• Any holes in a house above the NPP (Neutral Pressure Plane) leak air out, and any below the NPP let air in. If your house leaks 200ft³/min naturally, then turning on a 100ft³/min dryer does not result in simple addition of those numbers and a leak rate of 300ft³/min. You just turn the inside of the house into a negative pressure zone, and all holes become inlets — with the exception of the dryer vent which becomes the only outlet. In such a scenario, the actual change in leakage would be small, possibly even zero, as you are primarily changing the direction of leakage, not the rate. – Tim Jan 5 at 0:41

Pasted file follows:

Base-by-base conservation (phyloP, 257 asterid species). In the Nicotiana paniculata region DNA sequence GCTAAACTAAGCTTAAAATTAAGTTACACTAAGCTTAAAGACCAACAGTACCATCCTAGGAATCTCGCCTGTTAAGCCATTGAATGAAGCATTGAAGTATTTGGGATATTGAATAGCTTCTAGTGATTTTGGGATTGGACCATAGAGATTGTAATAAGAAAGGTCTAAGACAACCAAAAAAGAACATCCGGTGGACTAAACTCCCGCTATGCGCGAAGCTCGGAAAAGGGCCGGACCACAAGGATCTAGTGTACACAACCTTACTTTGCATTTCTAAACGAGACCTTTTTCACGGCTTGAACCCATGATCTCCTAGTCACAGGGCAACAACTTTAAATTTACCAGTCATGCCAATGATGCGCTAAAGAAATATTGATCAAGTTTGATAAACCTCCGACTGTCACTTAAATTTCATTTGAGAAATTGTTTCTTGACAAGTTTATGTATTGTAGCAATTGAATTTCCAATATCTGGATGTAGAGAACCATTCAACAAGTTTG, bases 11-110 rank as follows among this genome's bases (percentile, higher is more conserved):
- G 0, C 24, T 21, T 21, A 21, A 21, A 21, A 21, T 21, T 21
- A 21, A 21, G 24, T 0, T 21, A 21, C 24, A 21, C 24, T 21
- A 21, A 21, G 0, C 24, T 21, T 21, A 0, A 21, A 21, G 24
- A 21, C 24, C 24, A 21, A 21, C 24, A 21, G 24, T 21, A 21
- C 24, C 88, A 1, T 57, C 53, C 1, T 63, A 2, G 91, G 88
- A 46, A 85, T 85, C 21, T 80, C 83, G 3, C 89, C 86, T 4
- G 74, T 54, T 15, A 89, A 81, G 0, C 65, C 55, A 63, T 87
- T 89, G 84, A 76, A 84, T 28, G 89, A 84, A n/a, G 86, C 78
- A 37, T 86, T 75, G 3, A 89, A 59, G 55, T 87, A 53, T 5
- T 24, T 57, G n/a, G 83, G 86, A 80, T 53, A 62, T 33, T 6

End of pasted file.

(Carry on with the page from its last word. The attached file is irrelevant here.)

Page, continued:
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I tested this with two identical loads of laundry, mostly socks (so, plenty of retained moisture after the spin cycle). I then checked my smart meter's records of how much power was used during that period, and subtracted the "baseline" usage.

  • Tumble dry high: estimated 2.0 kWh, elapsed time 48 minutes
  • Tumble dry low: estimated 1.4 kWh, elapsed time 50 minutes

In both tests, peak power draw was in the first ten minutes of drying, with power draw tapering off sharply during the last ten minutes.

It looks to me like most of the drying time is spent waiting for moisture to migrate to the surface so it can evaporate, and the temperature does not significantly impact this.